A psychiatric ward in London has undergone an artistic renovation with hopes of improving patients' wellbeing. Located in Springfield University hospital, the mental health ward is now home to various masterpieces, including work from artists such as the Turner Prize-winning Assemble and photographer Nick Knight, as well as pieces from the patients themselves.
The project is the first by the charity Hospital Rooms and, as well as the artworks, it includes a workshop for patients to get creative and produce their own work. The project was funded by the charity Morris Markowe League of Friends of Springfield University hospital and the Arts Council England.
Initially, the idea came from artist Tim A Shaw and curator Niamh White, who wanted to do something after visiting a friend suffering from mental ill health in another hospital.
“We thought it wasn’t necessarily the right kind of environment to feel better,” said Mr Shaw. “It was cold and clinical, and from our point of view, the colours and artwork weren’t stimulating.”
Both Mr Shaw and Ms White liaised with hospital staff to make sure that the workshops and designs were suitable for the environment. This meant that artworks had to be wipe-clean and robust with no glass that could be broken. They also ensured there were no freestanding sculptures that could be damaged or thrown.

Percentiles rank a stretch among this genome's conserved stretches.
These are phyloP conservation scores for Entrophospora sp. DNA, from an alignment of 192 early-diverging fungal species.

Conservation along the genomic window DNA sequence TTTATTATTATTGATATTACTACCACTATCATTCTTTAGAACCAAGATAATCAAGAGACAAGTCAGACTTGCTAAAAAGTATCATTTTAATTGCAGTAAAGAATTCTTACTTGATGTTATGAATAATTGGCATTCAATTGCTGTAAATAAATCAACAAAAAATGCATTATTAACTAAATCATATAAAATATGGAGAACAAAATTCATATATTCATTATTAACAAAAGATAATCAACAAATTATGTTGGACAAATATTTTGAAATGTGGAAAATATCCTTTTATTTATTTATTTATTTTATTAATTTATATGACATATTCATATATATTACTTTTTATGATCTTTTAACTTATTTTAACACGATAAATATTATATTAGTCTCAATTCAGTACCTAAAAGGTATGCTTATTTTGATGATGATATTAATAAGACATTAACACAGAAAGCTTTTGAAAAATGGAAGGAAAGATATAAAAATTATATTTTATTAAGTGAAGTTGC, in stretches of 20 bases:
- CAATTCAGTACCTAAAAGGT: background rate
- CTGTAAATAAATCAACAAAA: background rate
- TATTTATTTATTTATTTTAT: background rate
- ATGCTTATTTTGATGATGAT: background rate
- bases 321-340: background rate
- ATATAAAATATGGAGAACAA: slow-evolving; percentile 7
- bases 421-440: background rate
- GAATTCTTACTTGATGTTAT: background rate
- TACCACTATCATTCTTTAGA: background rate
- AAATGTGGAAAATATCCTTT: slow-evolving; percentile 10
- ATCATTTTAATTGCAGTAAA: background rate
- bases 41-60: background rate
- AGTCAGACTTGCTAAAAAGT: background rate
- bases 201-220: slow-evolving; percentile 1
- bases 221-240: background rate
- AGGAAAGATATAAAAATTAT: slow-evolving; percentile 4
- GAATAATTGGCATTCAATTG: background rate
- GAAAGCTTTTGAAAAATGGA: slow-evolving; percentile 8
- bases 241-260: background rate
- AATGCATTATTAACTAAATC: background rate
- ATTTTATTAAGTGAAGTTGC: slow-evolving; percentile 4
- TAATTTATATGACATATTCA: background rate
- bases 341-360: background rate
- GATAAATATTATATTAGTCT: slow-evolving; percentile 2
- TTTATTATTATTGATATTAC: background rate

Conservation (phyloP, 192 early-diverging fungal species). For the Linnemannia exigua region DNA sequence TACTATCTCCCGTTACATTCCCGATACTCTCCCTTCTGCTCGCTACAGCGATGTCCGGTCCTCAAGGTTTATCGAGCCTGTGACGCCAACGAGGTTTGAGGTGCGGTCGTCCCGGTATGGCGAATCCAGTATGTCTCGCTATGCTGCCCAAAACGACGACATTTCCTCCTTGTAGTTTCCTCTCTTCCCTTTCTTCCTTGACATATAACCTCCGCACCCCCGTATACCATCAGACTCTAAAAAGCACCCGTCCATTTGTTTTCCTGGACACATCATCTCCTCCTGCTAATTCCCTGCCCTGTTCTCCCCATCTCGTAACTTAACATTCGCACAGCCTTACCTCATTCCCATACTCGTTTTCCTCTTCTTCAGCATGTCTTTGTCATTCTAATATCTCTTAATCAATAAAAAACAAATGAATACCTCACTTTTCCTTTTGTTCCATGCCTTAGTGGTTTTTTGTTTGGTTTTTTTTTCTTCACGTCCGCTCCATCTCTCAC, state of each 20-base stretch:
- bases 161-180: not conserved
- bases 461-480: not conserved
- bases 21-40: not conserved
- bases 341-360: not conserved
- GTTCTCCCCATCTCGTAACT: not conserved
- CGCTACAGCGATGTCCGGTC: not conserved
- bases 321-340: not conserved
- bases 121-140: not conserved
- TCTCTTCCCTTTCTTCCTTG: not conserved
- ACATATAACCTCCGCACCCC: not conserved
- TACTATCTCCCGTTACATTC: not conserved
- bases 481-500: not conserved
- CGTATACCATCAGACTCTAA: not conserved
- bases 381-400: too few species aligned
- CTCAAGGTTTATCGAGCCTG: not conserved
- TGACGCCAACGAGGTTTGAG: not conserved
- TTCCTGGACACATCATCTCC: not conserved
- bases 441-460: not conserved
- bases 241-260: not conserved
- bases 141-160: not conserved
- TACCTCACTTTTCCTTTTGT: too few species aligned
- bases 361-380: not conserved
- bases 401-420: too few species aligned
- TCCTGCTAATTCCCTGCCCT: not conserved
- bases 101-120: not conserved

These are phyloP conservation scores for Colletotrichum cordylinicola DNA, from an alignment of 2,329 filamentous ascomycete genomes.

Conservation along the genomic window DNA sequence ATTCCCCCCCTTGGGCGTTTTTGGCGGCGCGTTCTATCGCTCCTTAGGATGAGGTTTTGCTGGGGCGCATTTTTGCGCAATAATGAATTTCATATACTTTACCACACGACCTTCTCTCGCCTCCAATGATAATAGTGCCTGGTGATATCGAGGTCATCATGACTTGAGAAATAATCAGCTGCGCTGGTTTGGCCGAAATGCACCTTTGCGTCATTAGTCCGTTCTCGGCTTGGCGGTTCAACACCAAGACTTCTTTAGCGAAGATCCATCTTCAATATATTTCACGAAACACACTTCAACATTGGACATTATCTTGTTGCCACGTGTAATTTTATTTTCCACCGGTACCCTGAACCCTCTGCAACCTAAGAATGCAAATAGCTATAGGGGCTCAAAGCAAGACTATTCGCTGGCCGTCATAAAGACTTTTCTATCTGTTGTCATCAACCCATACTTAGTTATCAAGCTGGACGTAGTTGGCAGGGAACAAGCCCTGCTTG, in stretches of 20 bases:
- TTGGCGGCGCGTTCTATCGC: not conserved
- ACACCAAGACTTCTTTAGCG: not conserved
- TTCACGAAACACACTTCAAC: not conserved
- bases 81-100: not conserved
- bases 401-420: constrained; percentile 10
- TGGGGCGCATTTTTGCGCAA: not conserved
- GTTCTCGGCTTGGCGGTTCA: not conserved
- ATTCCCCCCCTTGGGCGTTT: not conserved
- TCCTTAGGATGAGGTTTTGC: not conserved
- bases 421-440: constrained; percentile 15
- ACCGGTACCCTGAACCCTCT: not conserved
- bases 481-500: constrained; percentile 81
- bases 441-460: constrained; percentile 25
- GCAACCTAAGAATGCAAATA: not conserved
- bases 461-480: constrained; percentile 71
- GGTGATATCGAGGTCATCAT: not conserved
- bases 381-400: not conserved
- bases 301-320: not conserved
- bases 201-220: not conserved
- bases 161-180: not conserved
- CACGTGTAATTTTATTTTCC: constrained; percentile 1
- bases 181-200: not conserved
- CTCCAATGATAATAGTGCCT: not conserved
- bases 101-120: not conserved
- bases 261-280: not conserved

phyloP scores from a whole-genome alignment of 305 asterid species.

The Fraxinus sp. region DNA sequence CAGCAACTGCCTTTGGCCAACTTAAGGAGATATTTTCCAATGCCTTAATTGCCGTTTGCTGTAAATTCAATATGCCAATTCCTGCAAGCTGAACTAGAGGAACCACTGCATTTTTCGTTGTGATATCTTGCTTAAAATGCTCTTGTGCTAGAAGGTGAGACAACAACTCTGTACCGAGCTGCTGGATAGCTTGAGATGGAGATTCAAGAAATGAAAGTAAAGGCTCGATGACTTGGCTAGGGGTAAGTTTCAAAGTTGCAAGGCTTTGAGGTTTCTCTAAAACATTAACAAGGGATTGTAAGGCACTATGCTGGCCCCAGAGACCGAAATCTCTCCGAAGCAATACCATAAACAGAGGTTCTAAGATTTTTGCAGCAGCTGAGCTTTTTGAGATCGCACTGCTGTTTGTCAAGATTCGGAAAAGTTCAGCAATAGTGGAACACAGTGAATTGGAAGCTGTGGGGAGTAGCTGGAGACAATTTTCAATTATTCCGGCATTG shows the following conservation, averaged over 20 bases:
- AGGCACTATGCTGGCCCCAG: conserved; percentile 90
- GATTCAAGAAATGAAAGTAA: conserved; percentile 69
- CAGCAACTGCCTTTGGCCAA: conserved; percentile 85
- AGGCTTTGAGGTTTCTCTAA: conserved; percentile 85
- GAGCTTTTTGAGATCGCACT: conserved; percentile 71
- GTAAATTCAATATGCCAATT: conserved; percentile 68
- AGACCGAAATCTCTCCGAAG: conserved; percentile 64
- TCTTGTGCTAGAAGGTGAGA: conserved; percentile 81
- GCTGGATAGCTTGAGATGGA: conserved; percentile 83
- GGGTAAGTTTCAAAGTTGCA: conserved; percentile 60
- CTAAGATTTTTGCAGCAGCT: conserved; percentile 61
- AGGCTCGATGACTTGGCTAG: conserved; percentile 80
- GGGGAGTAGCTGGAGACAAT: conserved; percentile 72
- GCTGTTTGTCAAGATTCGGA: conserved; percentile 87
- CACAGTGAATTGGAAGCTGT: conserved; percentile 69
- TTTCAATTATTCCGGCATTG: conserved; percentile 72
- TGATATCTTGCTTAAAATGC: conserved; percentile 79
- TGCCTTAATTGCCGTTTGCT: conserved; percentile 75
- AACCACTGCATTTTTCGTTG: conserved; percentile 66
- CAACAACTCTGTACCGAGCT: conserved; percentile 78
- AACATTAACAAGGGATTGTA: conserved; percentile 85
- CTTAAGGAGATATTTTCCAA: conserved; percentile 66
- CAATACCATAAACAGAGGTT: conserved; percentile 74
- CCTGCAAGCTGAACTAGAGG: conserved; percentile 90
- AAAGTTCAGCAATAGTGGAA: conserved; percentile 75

The workshops that ran till the end of 2016 introduced patients to various techniques like photography, printing and painting. Occupational therapists working on the ward now run the workshops with patients, teaching other artistic techniques.
With little NHS budget to spare, the ward relies on donated materials from its partners, like acrylic paints which can be expensive.
“We wanted to bring quality artists to co-produce with service users, psychiatrists and occupational therapists so we could create things that work, so we could elevate these environments and think about value,” explained Ms White.
Dr Emma Whicher, medical director of south west London and St George’s NHS trust acknowledges that creativity improves wellbeing. Art and the environment a person is in is crucial to a person's emotions - if you have the right sensory stimulation then it can improve how you feel.
The patients' artwork sits alongside work by upcoming artist Aimée Parrott as well as 12 individual images created by the Royal Opera House apprentice scene painter Michael O’Reilly. These images will sit in the unit’s quiet room.
Dr Charlotte Harrison, a consultant psychiatrist on the ward in Springfield University hospital said: “I think a lot of us in the NHS are quite pressured and it’s quite easy to become stressed and anxious and when you do that, thinking becomes more concrete and you become more irritable. You go over that optimal functioning so I think having art and beautiful things to look at to challenge your senses is really important for everyone.”